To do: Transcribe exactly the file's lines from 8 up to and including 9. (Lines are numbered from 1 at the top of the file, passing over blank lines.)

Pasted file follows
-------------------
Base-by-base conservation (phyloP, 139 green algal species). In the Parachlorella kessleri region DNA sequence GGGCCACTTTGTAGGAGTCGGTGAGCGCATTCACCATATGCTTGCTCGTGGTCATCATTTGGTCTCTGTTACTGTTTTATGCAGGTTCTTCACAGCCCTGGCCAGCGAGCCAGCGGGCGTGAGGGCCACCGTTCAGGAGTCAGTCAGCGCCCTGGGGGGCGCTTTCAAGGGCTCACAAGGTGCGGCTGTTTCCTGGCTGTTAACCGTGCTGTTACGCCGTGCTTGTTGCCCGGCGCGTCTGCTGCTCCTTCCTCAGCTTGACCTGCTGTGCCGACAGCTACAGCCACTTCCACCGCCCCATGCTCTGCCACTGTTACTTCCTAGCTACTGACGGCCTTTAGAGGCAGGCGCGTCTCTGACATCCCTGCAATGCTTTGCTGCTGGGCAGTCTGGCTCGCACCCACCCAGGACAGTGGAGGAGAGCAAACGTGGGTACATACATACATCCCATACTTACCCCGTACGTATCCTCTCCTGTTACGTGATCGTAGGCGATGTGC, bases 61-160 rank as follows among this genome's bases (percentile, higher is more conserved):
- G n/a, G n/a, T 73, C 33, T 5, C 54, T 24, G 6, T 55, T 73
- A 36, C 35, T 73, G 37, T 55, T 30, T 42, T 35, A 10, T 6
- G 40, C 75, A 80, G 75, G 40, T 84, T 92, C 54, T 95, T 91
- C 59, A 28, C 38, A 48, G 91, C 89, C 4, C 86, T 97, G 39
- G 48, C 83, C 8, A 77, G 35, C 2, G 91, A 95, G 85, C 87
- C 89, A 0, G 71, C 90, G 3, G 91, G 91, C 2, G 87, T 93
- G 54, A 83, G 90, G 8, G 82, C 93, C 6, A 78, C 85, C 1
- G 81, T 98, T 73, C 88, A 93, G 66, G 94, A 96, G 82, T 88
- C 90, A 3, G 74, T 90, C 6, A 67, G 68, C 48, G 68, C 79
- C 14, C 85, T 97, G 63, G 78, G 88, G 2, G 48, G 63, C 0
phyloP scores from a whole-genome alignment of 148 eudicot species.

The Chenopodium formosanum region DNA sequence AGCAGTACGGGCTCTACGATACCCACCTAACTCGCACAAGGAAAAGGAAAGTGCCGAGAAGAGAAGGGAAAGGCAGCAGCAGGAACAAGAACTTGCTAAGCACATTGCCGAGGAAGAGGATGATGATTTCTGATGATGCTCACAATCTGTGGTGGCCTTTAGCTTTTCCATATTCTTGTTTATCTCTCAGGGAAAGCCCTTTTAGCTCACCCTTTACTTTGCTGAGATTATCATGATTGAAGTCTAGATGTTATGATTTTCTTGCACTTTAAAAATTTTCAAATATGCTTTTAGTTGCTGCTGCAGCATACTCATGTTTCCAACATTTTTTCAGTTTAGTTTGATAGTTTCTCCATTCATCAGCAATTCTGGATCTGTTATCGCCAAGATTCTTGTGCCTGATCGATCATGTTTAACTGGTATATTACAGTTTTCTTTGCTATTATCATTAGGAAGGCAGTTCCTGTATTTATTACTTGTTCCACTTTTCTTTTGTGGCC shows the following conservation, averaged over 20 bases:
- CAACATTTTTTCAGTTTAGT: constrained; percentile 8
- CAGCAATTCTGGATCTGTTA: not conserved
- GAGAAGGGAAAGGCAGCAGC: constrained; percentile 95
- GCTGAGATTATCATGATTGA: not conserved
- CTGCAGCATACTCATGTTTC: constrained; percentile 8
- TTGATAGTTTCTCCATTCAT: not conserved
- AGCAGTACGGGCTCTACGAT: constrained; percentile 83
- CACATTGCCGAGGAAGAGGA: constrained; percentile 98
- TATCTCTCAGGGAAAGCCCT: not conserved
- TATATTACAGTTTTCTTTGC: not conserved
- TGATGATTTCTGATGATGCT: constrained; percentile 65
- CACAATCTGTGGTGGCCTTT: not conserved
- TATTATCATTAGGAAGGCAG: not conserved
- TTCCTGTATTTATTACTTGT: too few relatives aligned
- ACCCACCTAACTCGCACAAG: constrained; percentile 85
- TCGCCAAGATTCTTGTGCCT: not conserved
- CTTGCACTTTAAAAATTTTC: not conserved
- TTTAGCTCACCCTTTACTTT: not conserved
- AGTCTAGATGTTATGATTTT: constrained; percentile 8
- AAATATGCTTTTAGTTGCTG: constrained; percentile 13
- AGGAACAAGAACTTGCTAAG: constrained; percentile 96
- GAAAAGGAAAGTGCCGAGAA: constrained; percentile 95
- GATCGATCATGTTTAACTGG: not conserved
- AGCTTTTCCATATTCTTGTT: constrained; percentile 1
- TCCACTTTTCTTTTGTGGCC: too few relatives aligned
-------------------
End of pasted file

- G 54, A 83, G 90, G 8, G 82, C 93, C 6, A 78, C 85, C 1
- G 81, T 98, T 73, C 88, A 93, G 66, G 94, A 96, G 82, T 88